Sexual addiction is a persistent and escalating pattern or patterns of sexual behaviors acted out despite increasingly negative consequences to self or others. Some consequences which may result from sexual addiction and indicate the existence of sexual addiction.
Social: Addicts become lost in sexual preoccupation, which results in emotional distance from loved ones. Loss of friendship and family relationships may result.
Emotional: Anxiety or extreme stress are common in sex addicts who live with constant fear of discovery. Shame and guilt increase, as the addict's lifestyle is often inconsistent with the personal values, beliefs and spirituality. Boredom, pronounced fatigue, despair are inevitable as addiction progresses. The ultimate consequence may be suicide.
Physical: Some of the diseases which may occur due to sexual addiction are genital injury, cervical cancer, HIV/AIDS, herpes, genital warts and other sexually transmitted diseases. Sex addicts may place themselves in situations of potential harm, resulting in serious physical wounding or even death.
Legal: Many types of sexual addiction result in violation of the law, such as sexual harassment, obscene phone calls, exhibitionism, voyeurism, prostitution, rape, incest and child molestation, and other illegal activities. Loss of professional status and professional licensure may result from sexual addiction.
Financial/Occupational: Indebtedness may arise directly from the cost of prostitutes, cyber-sex, phone sex and multiple affairs. Indirectly indebtedness can occur from legal fees, the cost of divorce or separation, decrease productivity or job loss.
Spiritual: Loneliness, resentment, self pity, self blame
These consequences are progressive and predictable. The addict tends to minimize the consequences and tends to blame others for them. Family and friends minimize consequences by believing the addict's promise that the behavior will change. When blaming and minimizing stops, recovery begins. The consequences can become the instruments for change if they can be truly recognized and accepted instead of denied.
Is my sexual behavior normal?
Problematic sexual behavior does not necessarily mean that you are a sex addict. There are many other conditions and problems which can cause sexual behavior to get out of control. You might wonder if you have a sexual addiction when you actually have normal behavior. It may take some soul searching and professional help to decide if sex addiction is really the problem.
Definitions and behaviors of sexual addiction:
Sexual addiction comes in many different forms. There is no single type of behavior or even amount of behavior that will indicate you are a sexual addict. The problem is much more complex than can be explained in a few words and if you have been living the life of a sex addict, you know how difficult it is to describe what you are experiencing.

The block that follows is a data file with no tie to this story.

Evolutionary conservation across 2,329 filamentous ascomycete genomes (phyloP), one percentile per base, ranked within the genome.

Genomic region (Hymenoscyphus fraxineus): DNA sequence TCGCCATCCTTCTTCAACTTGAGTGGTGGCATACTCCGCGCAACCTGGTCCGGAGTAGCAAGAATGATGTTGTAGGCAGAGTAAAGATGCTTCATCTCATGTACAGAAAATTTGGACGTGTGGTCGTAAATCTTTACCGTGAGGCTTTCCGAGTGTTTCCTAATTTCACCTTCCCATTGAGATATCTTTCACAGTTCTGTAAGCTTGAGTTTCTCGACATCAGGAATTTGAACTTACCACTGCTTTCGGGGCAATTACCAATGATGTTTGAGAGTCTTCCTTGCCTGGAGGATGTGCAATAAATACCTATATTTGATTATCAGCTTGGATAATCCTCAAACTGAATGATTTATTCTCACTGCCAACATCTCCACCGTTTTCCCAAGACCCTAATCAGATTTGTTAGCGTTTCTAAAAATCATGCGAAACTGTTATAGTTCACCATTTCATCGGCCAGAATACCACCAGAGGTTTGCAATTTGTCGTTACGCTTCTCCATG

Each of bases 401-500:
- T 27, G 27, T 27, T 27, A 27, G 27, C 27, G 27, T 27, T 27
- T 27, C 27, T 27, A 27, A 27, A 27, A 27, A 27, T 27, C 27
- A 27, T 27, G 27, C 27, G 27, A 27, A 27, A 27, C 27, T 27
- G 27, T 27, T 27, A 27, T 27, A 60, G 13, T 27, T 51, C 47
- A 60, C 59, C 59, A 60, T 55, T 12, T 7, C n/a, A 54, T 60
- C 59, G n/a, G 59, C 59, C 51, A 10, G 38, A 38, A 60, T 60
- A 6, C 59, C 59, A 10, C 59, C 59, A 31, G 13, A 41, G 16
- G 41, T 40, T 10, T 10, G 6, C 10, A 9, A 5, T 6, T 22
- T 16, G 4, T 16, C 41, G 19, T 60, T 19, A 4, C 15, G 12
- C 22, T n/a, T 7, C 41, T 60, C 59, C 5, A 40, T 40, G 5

Three basic things to consider when you define sexual addiction are:
Do I have a sense that I have lost control over whether or not I engage in my specific out-of-control sexual behavior?
Am I experiencing significant consequences because of my specific out-of-control sexual behavior?
Do I feel like I am constantly thinking about my specific out-of-control sexual behavior, even when I don't want to?
It is these three "hallmarks" that help to define the boundaries of sexual addiction and compulsivity. The range of behaviors can include masturbation and pornography through sexual exploitation of others. If the three questions are answered "yes," then you may want to seek further help to begin to sort out the complexities of your sexual behavior and find out for certain if sexual addiction is the best descriptor of your problem.
What is Sexual Compulsivity? (Clinically Speaking)
The World Health Organization (WHO) provides the International Classification of Diseases (ICD-11--to be published and utilized effective January 1, 2022) as a global diagnostic standard for identifying and coding health information. According to WHO, compulsive sexual behavior disorder (CSBD) is a type of impulse control disorder characterized by a persisting pattern of failed attempts to control sexual impulses or urges resulting in repetitive sexual behaviors lasting over an extended period of time (at least 6 months). Possible symptoms identified for a person suffering from compulsive sexual behavior disorder include, but are not limited to, preoccupation with sexual activities to the detriment of personal health, interests, and responsibilities; numerous failed attempts to reduce sexual behaviors; and continued engagement in sexual activities despite harmful impact or negative consequences to self and/or others. Compulsive sexual behavior disorder can cause significant distress and diminished ability to function within a variety of important areas, such as work, school, family, relationships, or personal care. It is important to note that the distress characterized by this disorder cannot be solely based on a person’s moral beliefs or judgment about sexual impulses, urges, or behaviors.
Testing for sexual addiction
Dr. Patrick Carnes was one of first professionals to work with sexually addicted people and he designed the Sex Addiction Screening Test (SAST) to help figure out who has sexual addiction problems and who doesn't. To help you understand sexual addiction and determine if the problem may exist in your life or the life of a loved one, visit sexhelp.com